Check in weekly, on Wednesdays, to read our new post on gardening, harvesting, and making use of that fine, extra-local produce! We’ll share tips and techniques, gleaned from our urban farms and gardens. Email email@example.com with any topics you’d like us to cover.
The leaves have started falling. While they can be hard on lawns, if left in place over the winter, leaves are a great source of organic matter that you can harness for your garden! So get out your rakes and read this list of ways to incorporate leaves in your gardening:
- Add them to the compost pile. Dried leaves are an excellent brown material. They balance green ingredients like kitchen scraps and grass clippings, keeping the pile from stinking and leaching Nitrogen. If you have too many leaves to add them all, make a leaf pile near the bin to pull from. Cover each addition of green matter with leaves.
2. Mulch your flower beds with leaves after planting spring bulbs. Check in the early spring to make sure the greens aren’t being smothered, but in most cases, spring flowers easily push through the leaf mulch.
3. Mow and bag leaves, then add a layer of this rich organic matter to all of your garden beds. Mowing partially breaks down the materials, causing them to decompose more quickly. The combination of Nitrogen from grass clippings and Carbon from the leaves creates an optimal environment for microorganisms to get to work composting. By spring, most of the material will have disintegrated, adding nutrients and tilth to your soil.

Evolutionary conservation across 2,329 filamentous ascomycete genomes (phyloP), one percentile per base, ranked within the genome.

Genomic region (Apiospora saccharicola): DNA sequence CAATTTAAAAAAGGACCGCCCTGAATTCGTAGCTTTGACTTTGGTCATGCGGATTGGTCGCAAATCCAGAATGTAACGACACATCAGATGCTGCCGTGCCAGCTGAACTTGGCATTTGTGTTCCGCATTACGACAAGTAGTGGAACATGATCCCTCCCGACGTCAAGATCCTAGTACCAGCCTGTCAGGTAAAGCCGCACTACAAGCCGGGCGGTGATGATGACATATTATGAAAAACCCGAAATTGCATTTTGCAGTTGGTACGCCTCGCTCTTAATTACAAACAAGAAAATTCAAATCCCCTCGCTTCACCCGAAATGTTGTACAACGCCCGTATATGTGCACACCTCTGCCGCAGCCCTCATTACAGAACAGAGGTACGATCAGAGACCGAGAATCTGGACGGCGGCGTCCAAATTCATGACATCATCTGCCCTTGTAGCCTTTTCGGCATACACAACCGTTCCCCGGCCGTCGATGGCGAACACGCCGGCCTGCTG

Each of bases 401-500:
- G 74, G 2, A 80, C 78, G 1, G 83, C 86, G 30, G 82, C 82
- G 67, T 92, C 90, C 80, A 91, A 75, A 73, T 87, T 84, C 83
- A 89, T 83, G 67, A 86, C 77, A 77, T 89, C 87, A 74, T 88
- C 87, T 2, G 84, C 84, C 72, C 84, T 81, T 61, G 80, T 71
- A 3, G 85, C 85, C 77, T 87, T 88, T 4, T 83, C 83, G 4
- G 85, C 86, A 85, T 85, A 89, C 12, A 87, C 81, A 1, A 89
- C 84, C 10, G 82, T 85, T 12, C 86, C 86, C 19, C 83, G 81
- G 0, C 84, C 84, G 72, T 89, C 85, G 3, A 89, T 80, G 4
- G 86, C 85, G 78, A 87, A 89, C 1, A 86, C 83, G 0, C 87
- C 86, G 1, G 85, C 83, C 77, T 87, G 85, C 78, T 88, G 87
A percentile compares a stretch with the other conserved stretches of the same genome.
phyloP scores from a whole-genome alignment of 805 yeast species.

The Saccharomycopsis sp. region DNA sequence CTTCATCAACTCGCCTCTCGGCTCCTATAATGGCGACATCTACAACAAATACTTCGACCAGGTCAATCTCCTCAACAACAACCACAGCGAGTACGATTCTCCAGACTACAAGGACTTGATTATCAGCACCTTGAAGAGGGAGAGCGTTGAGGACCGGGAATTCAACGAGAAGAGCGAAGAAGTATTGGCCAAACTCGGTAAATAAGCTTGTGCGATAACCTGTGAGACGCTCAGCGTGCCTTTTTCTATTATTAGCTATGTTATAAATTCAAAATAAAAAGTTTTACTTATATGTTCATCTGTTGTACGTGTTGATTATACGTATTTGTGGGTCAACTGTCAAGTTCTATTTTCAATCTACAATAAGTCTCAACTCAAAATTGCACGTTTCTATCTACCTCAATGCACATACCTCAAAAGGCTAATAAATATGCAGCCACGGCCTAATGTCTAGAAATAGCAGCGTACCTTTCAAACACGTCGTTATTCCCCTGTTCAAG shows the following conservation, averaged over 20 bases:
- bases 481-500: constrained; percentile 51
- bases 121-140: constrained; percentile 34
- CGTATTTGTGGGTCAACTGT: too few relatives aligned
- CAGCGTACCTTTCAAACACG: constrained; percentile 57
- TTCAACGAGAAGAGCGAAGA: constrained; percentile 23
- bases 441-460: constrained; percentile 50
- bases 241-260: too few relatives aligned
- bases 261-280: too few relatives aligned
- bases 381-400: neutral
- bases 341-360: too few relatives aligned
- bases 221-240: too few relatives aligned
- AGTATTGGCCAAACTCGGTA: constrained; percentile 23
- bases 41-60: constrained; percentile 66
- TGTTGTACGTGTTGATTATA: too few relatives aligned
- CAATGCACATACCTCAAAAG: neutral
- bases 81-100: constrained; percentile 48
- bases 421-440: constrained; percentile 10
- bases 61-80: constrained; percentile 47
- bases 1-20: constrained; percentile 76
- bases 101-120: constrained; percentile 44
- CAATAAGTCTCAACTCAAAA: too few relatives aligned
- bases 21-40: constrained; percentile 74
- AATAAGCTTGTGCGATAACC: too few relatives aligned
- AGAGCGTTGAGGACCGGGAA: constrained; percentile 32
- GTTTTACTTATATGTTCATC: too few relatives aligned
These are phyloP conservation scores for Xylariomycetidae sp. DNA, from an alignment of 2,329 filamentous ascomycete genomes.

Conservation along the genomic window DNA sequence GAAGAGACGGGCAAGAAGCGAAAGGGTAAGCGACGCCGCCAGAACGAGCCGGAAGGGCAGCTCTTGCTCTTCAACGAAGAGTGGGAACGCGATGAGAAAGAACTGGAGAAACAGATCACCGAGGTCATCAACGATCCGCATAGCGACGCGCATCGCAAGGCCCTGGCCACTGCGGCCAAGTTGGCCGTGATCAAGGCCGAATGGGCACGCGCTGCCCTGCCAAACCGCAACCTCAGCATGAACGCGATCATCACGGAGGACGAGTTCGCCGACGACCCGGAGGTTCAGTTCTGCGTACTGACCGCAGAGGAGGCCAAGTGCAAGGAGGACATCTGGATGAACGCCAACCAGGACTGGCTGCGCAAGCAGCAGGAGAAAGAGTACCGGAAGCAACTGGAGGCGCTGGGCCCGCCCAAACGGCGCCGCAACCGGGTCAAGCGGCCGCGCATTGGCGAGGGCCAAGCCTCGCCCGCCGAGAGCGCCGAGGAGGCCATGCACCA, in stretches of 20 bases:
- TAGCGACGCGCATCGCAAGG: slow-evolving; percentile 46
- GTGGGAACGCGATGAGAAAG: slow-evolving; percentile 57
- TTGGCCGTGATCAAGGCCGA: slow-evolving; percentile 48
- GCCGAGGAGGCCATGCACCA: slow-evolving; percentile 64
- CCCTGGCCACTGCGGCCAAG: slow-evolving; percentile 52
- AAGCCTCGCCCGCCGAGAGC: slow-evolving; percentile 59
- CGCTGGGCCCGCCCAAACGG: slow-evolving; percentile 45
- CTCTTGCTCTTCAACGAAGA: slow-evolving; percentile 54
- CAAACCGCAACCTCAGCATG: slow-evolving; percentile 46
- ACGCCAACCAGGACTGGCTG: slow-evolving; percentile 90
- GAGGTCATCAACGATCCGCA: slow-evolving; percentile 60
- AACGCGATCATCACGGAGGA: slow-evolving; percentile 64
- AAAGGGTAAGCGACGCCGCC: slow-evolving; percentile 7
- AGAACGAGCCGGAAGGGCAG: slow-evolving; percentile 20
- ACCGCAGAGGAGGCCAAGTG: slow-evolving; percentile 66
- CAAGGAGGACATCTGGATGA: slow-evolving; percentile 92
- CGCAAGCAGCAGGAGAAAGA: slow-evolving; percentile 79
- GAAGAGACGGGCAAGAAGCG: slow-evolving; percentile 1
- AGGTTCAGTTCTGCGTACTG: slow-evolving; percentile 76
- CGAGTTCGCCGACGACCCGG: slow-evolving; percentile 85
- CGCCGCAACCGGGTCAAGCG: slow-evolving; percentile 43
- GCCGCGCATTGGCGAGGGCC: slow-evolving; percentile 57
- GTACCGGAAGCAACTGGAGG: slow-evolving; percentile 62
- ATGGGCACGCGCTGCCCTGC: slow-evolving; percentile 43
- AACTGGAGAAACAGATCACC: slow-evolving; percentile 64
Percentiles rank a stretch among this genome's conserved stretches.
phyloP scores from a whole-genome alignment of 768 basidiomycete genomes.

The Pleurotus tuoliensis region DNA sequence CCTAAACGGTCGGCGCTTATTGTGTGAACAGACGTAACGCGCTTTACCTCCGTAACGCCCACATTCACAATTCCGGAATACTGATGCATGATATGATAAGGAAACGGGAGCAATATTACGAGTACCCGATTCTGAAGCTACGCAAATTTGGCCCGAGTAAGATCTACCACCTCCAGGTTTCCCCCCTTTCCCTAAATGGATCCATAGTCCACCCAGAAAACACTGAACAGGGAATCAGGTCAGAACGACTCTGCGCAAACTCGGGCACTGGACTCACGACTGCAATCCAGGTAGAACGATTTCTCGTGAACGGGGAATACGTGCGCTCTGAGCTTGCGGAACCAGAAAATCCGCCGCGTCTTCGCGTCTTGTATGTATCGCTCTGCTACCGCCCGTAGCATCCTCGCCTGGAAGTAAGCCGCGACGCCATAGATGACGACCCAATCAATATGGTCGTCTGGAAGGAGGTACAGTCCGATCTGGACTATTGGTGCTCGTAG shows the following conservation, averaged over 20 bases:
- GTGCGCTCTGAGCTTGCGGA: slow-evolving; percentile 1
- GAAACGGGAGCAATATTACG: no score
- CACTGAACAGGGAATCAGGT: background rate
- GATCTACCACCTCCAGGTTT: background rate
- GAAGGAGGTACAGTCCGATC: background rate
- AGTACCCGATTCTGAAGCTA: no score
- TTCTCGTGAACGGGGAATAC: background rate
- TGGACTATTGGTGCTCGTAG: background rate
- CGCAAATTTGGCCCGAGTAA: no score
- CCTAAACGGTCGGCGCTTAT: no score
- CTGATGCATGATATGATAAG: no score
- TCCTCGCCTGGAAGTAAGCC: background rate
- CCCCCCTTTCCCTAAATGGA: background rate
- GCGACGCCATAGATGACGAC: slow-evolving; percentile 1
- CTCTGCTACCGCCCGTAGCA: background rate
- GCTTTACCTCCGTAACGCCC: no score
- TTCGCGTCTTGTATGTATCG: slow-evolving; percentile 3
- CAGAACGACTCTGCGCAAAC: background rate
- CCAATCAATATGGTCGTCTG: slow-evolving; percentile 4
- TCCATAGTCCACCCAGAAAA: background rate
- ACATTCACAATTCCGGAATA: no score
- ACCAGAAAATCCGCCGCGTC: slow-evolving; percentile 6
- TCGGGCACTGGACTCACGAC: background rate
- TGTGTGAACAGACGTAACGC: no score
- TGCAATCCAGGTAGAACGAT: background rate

4. Rake leaves and use them as mulch on your garden beds. You can use them in a thick layer to insulate overwintering crops like carrots and beets. Or simply layer them over bare soil, to reduce erosion and add organic matter. The leaves will form a mat over the winter. Rake off any remaining leaf matter in the spring and reuse it as mulch or add it to the compost pile.
5. Mulch trees or shrubs with leaves. Woody plants benefit from the extra organic matter plus temperature regulation and more stable moisture that leaf mulch provides.
6.. Have a new spot where you’d like to garden next spring? Create a lasagna garden! Place cardboard over the area where you’d like to plant next year. Layer grass clippings, leaves, and other compostable materials to create a great garden space, with no tilling required. For more info, check out this article from our archives.